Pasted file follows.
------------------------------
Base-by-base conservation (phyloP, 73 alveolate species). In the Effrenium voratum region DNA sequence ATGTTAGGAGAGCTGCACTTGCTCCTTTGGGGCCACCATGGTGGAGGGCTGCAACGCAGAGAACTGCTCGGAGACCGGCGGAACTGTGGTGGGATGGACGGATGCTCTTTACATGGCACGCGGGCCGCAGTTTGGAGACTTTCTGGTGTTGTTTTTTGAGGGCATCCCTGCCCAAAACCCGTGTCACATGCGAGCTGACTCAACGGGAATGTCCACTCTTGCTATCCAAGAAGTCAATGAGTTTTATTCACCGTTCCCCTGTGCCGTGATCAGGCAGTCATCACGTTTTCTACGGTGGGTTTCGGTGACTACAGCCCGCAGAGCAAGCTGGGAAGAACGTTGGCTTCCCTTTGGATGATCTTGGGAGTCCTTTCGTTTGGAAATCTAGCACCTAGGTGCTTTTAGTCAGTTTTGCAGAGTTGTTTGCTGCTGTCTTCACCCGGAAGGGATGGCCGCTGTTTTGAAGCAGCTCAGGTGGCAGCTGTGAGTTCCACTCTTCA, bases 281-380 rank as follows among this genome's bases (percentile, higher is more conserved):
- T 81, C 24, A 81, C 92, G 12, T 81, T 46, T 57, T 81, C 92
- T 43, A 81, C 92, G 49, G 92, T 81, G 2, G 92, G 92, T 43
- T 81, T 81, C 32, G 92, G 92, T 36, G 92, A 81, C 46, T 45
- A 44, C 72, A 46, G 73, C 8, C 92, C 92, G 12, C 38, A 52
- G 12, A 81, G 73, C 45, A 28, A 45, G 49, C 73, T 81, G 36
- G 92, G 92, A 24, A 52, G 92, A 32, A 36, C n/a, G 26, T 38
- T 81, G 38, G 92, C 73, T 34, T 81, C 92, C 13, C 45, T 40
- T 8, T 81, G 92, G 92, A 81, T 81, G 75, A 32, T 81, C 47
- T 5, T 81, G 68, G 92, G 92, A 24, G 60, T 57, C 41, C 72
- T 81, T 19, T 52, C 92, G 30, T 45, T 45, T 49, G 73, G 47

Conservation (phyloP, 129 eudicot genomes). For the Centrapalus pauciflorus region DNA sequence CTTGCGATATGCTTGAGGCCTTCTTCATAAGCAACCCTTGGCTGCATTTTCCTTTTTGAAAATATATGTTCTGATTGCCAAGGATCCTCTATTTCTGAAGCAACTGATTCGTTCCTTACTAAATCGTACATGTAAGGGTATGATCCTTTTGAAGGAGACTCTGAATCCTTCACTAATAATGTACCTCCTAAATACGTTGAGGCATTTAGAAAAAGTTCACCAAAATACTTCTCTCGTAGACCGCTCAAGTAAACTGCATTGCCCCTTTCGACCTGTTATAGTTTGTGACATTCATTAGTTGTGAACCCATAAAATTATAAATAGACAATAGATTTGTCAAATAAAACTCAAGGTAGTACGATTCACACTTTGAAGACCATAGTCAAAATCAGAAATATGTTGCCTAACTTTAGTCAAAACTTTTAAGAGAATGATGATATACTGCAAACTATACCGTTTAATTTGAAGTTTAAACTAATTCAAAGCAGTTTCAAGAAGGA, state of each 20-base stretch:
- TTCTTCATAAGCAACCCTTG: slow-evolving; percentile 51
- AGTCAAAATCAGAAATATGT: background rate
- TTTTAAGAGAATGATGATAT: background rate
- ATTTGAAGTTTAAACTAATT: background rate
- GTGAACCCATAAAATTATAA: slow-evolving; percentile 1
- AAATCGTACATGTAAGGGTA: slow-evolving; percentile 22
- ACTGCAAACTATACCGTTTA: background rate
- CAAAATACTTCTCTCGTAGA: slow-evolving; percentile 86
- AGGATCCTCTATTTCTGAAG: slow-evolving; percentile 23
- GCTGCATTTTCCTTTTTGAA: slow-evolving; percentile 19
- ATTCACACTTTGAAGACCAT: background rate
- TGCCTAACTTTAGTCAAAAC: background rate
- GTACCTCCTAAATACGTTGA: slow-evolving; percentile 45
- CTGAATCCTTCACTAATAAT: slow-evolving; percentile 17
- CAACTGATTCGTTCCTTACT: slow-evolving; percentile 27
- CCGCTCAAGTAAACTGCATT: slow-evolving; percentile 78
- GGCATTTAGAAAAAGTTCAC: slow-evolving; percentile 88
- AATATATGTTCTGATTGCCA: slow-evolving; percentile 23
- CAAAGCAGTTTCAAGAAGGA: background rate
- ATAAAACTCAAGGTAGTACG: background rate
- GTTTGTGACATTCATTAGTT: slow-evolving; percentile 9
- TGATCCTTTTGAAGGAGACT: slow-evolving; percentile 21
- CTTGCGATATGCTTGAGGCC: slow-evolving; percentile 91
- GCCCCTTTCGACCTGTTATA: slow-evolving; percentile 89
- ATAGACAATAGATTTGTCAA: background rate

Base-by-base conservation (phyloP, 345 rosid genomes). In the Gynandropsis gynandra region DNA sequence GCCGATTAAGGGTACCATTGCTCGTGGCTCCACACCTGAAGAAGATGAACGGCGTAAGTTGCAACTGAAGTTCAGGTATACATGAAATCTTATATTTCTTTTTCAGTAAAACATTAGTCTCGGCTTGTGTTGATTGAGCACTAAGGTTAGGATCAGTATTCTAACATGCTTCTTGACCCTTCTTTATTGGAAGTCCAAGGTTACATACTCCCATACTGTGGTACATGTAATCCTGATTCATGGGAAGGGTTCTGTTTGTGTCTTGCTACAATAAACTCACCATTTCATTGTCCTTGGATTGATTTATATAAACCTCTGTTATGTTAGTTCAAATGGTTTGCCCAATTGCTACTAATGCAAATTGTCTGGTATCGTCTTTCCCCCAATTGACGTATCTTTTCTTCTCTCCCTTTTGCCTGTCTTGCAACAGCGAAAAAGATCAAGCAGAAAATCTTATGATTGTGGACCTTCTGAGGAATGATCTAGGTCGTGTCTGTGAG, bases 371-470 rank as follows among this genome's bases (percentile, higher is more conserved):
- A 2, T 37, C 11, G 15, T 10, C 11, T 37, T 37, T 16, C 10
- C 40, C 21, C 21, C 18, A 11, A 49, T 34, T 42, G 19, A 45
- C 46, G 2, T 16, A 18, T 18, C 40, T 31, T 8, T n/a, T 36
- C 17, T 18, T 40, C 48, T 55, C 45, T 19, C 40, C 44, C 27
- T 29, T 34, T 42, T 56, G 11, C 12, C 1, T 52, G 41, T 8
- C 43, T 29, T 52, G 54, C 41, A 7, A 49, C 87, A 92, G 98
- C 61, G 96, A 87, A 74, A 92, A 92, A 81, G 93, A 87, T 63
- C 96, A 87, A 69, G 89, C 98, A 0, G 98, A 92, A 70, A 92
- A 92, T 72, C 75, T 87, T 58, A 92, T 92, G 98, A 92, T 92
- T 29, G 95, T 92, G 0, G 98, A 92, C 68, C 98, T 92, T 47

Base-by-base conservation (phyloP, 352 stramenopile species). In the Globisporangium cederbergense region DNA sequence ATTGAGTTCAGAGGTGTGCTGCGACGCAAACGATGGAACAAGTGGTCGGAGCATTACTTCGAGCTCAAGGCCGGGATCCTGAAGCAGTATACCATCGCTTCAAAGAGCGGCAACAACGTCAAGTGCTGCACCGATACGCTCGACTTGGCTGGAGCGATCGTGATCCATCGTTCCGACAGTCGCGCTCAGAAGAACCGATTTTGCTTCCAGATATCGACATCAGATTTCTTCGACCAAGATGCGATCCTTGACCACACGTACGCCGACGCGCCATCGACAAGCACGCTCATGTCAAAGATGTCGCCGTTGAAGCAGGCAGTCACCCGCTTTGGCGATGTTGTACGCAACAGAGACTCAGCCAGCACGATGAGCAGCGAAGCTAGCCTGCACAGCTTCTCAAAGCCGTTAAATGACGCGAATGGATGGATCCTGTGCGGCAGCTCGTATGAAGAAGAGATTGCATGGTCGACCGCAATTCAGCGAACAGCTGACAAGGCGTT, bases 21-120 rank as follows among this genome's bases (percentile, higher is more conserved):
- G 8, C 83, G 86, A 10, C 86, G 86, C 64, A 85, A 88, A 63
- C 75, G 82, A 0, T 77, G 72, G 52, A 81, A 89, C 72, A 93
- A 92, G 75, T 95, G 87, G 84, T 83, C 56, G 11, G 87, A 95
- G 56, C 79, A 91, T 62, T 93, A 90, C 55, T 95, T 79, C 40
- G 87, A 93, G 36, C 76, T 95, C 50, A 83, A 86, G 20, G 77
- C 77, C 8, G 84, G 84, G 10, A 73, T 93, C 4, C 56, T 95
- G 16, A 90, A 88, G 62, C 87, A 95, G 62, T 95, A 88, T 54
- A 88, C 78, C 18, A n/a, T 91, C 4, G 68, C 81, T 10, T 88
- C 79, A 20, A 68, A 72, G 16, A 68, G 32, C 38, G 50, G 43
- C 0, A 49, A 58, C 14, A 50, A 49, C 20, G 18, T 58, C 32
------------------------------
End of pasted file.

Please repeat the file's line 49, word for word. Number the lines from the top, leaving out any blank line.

Base-by-base conservation (phyloP, 352 stramenopile species). In the Globisporangium cederbergense region DNA sequence ATTGAGTTCAGAGGTGTGCTGCGACGCAAACGATGGAACAAGTGGTCGGAGCATTACTTCGAGCTCAAGGCCGGGATCCTGAAGCAGTATACCATCGCTTCAAAGAGCGGCAACAACGTCAAGTGCTGCACCGATACGCTCGACTTGGCTGGAGCGATCGTGATCCATCGTTCCGACAGTCGCGCTCAGAAGAACCGATTTTGCTTCCAGATATCGACATCAGATTTCTTCGACCAAGATGCGATCCTTGACCACACGTACGCCGACGCGCCATCGACAAGCACGCTCATGTCAAAGATGTCGCCGTTGAAGCAGGCAGTCACCCGCTTTGGCGATGTTGTACGCAACAGAGACTCAGCCAGCACGATGAGCAGCGAAGCTAGCCTGCACAGCTTCTCAAAGCCGTTAAATGACGCGAATGGATGGATCCTGTGCGGCAGCTCGTATGAAGAAGAGATTGCATGGTCGACCGCAATTCAGCGAACAGCTGACAAGGCGTT, bases 21-120 rank as follows among this genome's bases (percentile, higher is more conserved):